From the most parched areas of Saudi Arabia to water-scarce areas of the western U.S., the idea of harvesting fog for water is catching on.
Now, a novel approach to this process could help meet affected communities’ needs for the life-essential resource. Scientists describe their new, highly efficient fog collector, inspired by a shorebird’s beak, in the journal ACS Applied Materials & Interfaces.
Cheng Luo and his doctoral student, Xin Heng, explain that deserts and semi-arid areas cover about half of the Earth’s land masses. In some of these places, trucks bring in potable water for the people who live there. To find a more sustainable way to get water, these communities, which can’t draw water from underground or surface supplies, have turned to the air — and to nature for inspiration. They implement methods adapted from those that desert beetles, cacti and grasses use to catch water from the misty fog when it rolls in. But existing techniques require complicated, costly processes or collect only a small fraction of the water that fog has to offer. For new ideas, Luo’s team turned to shorebirds with long, thin beaks.
By opening and closing their beaks, shorebirds drive food-containing liquid drops into their throats. The researchers mimicked this phenomenon by building simple, fog-collecting, rectangular “beaks” out of glass plates connected by a hinge on one side. When open, the plates provide a large surface area where beads of fog condense. When the plates close, then re-open, the droplets slide toward the hinge and into a collection tube. A single 10-inch by 4-inch prototype “swallowed” about a tablespoon of water in 36 minutes. Over two hours, it harvested 400 to 900 times more water than both natural and other artificial fog-collectors.
The Latest on: Collect water from fog
via Google News
The Latest on: Collect water from fog
- Could this desert beetle help humans harvest water from thin air?on November 27, 2019 at 6:59 am
Now, a team of researchers has gained deeper insight into how the texture on the insect’s body helps it collect water. When the Namib Desert beetle (Stenocara gracilipes) “fog basks,” water droplets ...
- Harvesting fog can provide fresh water in desert regionson November 26, 2019 at 7:30 am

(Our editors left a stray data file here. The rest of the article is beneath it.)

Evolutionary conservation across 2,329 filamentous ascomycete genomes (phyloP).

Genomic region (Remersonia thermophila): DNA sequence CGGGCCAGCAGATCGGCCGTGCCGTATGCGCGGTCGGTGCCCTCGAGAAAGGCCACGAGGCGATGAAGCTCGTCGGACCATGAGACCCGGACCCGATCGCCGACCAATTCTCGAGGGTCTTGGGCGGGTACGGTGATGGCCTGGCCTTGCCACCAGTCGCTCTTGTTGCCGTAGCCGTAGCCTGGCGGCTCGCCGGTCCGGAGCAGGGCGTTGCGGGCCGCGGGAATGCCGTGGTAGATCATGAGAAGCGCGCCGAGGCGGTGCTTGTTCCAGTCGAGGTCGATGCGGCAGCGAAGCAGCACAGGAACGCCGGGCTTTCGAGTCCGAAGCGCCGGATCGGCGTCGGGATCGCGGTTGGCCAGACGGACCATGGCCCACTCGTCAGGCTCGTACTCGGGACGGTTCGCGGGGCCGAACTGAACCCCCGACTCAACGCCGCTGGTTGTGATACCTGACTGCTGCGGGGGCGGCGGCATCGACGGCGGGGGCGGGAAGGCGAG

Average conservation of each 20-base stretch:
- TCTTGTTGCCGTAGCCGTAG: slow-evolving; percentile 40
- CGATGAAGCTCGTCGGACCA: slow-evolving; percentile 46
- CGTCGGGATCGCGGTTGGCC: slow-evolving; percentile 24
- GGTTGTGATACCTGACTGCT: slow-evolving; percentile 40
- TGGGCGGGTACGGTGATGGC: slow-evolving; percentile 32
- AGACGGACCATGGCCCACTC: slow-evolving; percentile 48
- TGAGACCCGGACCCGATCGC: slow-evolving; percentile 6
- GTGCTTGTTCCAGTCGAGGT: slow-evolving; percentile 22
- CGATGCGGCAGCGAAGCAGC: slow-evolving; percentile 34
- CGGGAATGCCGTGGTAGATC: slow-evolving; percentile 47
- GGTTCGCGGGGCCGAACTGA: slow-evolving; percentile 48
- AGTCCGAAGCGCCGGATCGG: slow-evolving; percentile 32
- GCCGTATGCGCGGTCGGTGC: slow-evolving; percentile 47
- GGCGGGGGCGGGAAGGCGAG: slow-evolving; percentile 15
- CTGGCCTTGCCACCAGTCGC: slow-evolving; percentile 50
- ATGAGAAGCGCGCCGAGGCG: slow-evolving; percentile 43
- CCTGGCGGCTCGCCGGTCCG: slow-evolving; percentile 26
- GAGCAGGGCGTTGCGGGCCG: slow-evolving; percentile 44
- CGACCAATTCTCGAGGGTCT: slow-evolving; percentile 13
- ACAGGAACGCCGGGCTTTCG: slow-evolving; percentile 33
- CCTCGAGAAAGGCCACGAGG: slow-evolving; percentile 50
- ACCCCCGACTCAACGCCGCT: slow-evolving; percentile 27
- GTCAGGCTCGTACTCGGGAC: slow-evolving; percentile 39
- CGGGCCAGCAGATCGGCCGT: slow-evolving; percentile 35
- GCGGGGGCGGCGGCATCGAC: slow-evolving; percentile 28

"The idea of using fog as a source of fresh water has been studied since the 1980s in various locations," Chan said. These studies have led to fog collection using nets and meshes, which are now ...
- Star Wars style 'vaporator' bottles that can turn fog into water in the desert are being developedon November 26, 2019 at 7:30 am
Scroll down for video 'Similar principles could perhaps be used to design water bottles that are capable of collecting fog, enabling a more portable source,' said engineer Fan Kiat Chan of the ...
- Artificial ‘beaks’ that collect water from fog: A drought solution?on September 17, 2019 at 11:54 am
They implement methods adapted from those that desert beetles, cacti and grasses use to catch water from the misty fog when it rolls in. But existing techniques require complicated, costly processes ...
- California professor awarded grant to harness water from fogon September 11, 2019 at 3:49 pm
(KGTV) - A California State University, Monterey Bay professor will receive a substantial grant from the Defense Department to find methods to harness fog. The $266,589 gift will fund research on ways ...
- How scientists are harvesting fog to secure the world’s water supplyon July 31, 2019 at 6:15 pm
Alongside scientists from the German Water Foundation, the Moroccan non-profit Dar Si Hmad has set up what's said to be the largest fog collection project in the world, about 19,000 square feet of ...
- Collecting clean water from air, inspired by desert lifeon March 18, 2019 at 12:25 pm
The cactus, beetle and desert grasses all collect water condensed from nighttime fog, gathering droplets from the air and filtering them to roots or reservoirs, providing enough hydration to survive.
via Bing News